It’s a given that younger generations are very much web savvy. Doing everyday tasks like ordering coffee, paying bills, restaurant reservations and getting directions is second nature to them. But how does this factor in when purchasing a home? Knowledge is power. An article by Adam Mayers, personal finance editor outlines just how much younger generations and first time homebuyers look to the Internet for research.
One very major point that Mayers makes is that young first timers are taking on the most risk: they don’t usually have the most to put down in terms of down payment, usually get shafted with the highest ratio mortgages and are more sensitive to mortgage rate increases. As such, these younger first time home hunters naturally go online for research to look for the best value.
The numbers don’t lie: Wary and web savvy
A study by Canada Mortgage and Housing Corp. shows the following interesting facts: first time buyers look to their friends akin to how their parents look to professionals for advice and 20% use social media in their search with Facebook topping the list.
Generation gaps have different views about how helpful banks really are. Older generations think of banks as one stop shops that provide financial services in bundles but younger generations are not so trusting. The numbers don’t lie for this fact: about 30% of younger first time home buyers are financing through brokers which is up 23% from two years ago.
Do your numbers add up?
Attention first time home buyers! As much as you think you’re prepared for the financial costs in purchasing a home, always budget a little more. Something always comes up, whether that be a closing cost, unforeseen legal costs or extra renovations. Check out this article on our site that outlines basic mortgage payments and other costs you should factor in when financing your home purchase. Excerpt below.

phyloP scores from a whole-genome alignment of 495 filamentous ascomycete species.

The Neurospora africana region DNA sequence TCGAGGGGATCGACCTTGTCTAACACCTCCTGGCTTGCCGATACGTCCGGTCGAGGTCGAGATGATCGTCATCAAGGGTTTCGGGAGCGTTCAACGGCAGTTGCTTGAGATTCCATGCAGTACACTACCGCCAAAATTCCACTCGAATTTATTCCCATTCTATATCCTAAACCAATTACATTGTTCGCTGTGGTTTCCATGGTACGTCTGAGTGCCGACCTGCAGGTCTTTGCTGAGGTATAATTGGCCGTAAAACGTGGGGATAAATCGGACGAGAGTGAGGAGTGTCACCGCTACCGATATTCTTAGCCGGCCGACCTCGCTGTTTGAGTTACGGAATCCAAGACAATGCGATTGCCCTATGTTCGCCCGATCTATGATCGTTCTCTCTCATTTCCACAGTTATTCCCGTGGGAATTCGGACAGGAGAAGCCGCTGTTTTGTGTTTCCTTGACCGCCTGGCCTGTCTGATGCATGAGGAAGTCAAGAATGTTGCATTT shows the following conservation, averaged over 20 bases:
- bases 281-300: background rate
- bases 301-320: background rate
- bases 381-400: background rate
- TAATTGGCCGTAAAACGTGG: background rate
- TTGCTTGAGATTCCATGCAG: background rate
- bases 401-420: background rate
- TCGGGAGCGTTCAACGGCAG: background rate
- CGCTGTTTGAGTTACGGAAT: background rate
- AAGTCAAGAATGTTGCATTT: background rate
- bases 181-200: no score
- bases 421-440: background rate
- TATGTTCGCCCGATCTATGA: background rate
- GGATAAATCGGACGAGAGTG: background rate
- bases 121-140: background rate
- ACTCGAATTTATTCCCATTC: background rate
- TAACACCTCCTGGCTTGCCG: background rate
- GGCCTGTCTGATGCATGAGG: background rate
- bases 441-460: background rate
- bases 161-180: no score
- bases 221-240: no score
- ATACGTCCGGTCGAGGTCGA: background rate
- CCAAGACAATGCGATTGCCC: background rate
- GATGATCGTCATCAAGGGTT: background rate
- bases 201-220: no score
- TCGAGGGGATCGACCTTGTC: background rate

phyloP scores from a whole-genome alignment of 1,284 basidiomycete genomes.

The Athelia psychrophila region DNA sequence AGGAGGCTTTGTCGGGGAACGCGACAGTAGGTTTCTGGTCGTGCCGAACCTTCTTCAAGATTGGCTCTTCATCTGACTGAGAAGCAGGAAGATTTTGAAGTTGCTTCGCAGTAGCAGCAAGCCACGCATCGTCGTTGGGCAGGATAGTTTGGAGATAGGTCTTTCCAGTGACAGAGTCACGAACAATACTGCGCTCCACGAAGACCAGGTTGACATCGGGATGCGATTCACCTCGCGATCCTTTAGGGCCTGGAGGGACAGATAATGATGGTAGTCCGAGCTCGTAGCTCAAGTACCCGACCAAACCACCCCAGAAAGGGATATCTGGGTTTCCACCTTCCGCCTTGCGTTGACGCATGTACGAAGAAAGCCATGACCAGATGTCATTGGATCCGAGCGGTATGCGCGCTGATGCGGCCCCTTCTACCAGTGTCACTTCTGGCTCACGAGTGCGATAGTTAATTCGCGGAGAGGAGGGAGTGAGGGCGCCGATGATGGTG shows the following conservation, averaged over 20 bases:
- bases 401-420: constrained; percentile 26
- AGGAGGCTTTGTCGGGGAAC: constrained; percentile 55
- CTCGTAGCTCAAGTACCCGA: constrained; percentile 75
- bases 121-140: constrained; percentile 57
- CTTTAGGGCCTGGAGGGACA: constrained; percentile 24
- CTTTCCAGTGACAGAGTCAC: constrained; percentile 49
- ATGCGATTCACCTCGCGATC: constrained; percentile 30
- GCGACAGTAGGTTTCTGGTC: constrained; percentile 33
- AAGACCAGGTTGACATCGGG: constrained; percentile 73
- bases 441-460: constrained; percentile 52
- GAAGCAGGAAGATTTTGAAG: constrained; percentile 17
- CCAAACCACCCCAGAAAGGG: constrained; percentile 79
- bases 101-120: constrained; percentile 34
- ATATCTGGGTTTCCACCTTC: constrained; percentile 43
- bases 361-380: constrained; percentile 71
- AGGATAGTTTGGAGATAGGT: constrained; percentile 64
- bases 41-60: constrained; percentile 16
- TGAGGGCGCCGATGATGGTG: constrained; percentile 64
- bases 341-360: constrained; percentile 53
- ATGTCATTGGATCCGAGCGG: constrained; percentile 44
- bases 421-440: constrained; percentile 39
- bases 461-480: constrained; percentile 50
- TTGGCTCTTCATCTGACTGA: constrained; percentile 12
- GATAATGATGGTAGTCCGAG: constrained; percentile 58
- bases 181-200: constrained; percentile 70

You know how much you have to spend, but not all of it can go towards the purchase price of your new home. Some of it will be used to over costs associated with buying and moving into a home.
Other upfront costs to consider:
- Deposit: up to 5% of the purchase price, made when you make an offer to purchase.
- Home Inspection Fee: generally $500.
- Prepaid Property Taxes and/or Utility Bills: to reimburse the vendor for prepaid costs such as property taxes, filling the oil tank, etc.
- Property Insurance: covers the cost of replacing your home and its contents. Property insurance must be paid in place on closing day.
- Survey or Certificate of Location Cost: $1,000 to $2,000 range.
- Legal Fees and Disbursements: must be paid upon closing. Minimum of $500.
- Land Registry Fees: a percentage of the property’s purchase price. Check with your lawyer/notary to find out the current rates.
- Property Appraisal Fee: between $250 and $350.
- Moving Expenses.
- Furniture, etc.